This article is targeted at the small to medium business market segment and will provide an overview of the VPN technology options in the market today.
IPsec VPNs have been around for quite some time. The basic premise of an IPsec VPN is that the user traffic is tunneled and encrypted from the client end (end user) to a VPN gateway or concentrator that is located at a hub computing site. IPsec VPNs provide security and privacy for transporting sensitive data. A key benefit of IPsec is that it is a "bring-your-own-Internet" solution. In other words, if the end user has Internet access and the VPN concentrator has been designed and deployed with an interface that is reachable from the Internet, the end user can set up a VPN session from anywhere that has Internet access.
The downfall of an IPsec VPN is that it creates the need for a fat client: It requires the installation of a VPN client on the end-user PC or laptop and the managing of security certificates or secure ID keys (rotating keys that are entered to authenticate). However, IPsec VPNs have proven robust and viable for a long time and there are many vendors that support them.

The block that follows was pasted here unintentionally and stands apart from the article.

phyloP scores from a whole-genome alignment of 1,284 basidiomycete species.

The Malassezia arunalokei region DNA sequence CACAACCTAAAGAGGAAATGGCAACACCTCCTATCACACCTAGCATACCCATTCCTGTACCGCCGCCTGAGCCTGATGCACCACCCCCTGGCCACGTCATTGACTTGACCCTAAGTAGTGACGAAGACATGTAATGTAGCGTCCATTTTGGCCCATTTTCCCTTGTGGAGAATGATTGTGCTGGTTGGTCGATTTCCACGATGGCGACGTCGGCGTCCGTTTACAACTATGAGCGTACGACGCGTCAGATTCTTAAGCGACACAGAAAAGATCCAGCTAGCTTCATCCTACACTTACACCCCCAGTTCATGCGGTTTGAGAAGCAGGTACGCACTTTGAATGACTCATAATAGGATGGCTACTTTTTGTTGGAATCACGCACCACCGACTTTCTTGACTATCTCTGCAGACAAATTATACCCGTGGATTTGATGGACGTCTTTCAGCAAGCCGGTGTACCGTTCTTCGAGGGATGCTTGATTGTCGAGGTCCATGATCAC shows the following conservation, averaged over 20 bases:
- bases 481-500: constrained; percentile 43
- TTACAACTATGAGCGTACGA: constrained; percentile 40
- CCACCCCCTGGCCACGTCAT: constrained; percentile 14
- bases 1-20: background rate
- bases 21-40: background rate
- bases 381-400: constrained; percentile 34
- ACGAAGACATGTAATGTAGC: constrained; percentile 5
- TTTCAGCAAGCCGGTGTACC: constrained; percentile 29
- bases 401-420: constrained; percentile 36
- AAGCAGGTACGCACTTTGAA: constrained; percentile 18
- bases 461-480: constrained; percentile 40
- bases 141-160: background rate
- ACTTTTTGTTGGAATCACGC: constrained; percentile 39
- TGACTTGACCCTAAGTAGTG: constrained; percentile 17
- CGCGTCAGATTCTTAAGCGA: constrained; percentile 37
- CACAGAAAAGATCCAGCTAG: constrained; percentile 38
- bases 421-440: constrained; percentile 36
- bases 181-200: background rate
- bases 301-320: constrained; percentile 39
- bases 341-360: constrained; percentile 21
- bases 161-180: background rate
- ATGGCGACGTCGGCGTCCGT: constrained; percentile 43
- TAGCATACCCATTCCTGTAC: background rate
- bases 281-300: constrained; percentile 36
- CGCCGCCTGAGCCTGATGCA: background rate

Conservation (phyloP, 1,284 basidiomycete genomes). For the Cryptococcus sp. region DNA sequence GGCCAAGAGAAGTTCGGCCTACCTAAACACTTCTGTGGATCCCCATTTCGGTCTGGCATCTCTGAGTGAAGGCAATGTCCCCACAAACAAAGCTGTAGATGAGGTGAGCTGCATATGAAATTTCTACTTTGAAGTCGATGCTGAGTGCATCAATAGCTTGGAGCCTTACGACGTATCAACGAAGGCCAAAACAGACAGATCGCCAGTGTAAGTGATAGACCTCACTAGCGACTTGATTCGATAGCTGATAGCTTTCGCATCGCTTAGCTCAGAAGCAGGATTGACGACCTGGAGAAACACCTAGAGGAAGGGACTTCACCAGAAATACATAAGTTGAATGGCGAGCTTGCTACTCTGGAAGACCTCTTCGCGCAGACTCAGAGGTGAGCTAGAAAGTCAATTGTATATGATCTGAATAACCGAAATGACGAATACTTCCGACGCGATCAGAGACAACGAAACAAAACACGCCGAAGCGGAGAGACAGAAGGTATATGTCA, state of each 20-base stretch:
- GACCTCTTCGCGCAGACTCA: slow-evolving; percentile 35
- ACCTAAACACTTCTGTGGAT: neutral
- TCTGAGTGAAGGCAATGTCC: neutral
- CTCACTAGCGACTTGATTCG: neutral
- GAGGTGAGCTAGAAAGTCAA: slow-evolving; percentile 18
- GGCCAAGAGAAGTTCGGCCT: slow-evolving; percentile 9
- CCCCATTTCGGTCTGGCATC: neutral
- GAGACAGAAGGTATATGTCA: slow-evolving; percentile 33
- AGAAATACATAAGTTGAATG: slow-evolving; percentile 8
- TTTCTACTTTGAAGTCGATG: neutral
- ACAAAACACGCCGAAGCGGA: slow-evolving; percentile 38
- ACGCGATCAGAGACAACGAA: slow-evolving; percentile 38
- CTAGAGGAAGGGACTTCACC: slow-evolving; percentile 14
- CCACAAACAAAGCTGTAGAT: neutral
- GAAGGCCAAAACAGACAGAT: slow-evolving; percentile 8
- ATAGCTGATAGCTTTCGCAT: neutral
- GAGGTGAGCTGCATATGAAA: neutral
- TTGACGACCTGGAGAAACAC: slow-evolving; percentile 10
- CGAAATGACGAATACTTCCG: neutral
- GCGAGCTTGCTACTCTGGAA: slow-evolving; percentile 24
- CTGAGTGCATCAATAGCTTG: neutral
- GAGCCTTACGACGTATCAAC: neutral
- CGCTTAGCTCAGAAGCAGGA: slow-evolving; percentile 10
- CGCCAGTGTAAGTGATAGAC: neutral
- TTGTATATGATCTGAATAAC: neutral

Secure Socket Layer (SSL) VPNs
SSL VPNs are gathering steam within the industry because they offer the next generation of VPN technology utilizing something everyone is familiar with: Web browsers. SSL client capabilities are built into most standard Web browsers. There are some pitfalls with SSL VPNs. Some applications do not work over SSL and the encryption and authentication is not as strong as IPsec.
Other vendors to consider are as follows: ActiveLane, Avaya, Check Point Software running on Nokia's hardware, Cisco, Cylink, Imperito Networks, NetScreen/Juniper Networks, Secure Computing, SonicWall and Symantec. Each of these vendors offers either SSL or IPsec solutions or both.
The type of VPN solution chosen should depend upon your actual requirements, but the main requirement should be ease of use and administration. For the SMB market, focus should be on driving revenue, not maintaining IT infrastructure.
This was first published in August 2005